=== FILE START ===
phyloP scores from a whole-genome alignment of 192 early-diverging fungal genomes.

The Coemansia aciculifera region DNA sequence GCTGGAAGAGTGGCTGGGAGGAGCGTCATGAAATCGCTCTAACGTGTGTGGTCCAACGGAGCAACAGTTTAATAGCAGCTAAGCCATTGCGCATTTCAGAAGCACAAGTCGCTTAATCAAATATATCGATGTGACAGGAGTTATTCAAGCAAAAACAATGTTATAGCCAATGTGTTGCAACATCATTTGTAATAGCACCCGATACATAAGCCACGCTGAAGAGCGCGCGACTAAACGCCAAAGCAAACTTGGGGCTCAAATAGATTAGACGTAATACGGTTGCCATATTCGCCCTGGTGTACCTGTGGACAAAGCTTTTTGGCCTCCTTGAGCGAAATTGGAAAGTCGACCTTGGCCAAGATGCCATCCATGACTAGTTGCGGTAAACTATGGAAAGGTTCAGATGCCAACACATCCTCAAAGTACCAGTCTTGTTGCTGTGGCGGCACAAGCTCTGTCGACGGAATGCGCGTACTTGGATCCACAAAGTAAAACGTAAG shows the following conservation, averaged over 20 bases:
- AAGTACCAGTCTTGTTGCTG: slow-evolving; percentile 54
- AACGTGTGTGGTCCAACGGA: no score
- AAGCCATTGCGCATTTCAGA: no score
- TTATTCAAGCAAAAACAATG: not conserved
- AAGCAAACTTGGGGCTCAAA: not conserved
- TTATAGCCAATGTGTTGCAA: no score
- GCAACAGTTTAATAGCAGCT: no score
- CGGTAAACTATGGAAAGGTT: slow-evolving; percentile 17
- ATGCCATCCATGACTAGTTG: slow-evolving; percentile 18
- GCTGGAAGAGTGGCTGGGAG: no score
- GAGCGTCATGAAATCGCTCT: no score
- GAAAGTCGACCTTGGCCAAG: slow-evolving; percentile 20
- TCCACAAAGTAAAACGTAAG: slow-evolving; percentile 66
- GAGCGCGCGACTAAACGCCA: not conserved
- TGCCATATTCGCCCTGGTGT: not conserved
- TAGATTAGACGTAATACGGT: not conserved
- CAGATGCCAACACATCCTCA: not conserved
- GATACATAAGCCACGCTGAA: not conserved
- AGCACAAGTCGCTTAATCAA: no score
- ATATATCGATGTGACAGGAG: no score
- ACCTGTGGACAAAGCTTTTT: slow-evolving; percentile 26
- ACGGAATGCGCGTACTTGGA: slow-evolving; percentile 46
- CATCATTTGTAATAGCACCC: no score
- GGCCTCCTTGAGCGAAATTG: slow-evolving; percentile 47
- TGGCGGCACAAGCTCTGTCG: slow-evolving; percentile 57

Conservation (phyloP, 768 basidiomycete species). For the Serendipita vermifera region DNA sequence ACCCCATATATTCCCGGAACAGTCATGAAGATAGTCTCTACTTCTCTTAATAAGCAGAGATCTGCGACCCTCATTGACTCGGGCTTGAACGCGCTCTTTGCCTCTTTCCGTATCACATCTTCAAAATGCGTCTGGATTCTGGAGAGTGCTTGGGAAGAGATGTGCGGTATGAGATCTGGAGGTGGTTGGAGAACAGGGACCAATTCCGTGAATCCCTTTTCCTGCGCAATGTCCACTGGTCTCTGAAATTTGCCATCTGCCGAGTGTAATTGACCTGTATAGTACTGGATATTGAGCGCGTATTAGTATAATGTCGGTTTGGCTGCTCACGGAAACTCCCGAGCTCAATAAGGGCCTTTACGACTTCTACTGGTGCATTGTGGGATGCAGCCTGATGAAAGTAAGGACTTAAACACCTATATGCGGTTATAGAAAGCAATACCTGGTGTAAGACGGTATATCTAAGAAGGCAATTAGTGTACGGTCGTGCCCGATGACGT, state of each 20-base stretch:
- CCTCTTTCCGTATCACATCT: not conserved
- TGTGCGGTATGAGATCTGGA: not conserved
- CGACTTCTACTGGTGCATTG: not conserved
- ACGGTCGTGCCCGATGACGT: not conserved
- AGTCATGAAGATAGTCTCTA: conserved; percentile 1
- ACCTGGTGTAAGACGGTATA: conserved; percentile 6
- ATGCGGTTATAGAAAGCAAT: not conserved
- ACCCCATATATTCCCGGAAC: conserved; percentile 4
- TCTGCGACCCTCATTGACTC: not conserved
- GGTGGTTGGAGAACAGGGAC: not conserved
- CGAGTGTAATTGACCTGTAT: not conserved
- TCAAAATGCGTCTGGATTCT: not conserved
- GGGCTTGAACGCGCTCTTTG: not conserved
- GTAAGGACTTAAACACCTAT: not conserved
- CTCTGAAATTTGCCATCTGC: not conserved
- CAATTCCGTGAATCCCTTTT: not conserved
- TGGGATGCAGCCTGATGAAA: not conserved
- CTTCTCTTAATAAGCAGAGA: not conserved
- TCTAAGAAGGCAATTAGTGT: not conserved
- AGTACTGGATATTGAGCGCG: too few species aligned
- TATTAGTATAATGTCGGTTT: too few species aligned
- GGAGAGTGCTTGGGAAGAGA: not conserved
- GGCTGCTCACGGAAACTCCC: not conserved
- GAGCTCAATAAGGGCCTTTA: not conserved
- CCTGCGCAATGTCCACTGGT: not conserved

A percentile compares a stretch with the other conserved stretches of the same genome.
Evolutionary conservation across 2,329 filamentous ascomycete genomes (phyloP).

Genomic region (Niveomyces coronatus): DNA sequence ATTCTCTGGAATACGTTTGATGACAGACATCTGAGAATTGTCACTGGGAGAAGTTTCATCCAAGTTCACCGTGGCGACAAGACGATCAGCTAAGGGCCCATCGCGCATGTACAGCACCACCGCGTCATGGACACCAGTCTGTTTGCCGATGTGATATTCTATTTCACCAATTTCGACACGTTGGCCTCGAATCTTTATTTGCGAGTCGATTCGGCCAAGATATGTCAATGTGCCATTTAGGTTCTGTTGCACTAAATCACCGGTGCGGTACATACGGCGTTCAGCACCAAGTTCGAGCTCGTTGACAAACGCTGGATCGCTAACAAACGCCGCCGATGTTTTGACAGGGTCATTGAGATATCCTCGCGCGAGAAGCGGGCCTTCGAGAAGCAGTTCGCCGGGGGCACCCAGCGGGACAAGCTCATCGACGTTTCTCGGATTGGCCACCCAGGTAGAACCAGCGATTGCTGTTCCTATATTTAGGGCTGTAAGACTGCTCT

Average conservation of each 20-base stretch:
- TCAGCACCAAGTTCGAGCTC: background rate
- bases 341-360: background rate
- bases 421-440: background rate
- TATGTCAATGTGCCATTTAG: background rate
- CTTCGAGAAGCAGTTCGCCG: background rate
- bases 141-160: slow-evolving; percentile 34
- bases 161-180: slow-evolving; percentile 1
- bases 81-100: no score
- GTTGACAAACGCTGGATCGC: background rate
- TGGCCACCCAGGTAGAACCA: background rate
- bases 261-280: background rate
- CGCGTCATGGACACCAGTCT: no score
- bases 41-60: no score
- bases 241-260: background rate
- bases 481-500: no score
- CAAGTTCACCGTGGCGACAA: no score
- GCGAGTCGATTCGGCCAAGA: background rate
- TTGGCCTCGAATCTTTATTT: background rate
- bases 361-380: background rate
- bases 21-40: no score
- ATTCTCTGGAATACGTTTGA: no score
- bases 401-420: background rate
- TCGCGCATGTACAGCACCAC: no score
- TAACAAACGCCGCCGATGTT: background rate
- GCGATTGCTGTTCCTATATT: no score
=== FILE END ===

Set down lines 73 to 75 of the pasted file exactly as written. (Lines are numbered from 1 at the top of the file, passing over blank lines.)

- CAAGTTCACCGTGGCGACAA: no score
- GCGAGTCGATTCGGCCAAGA: background rate
- TTGGCCTCGAATCTTTATTT: background rate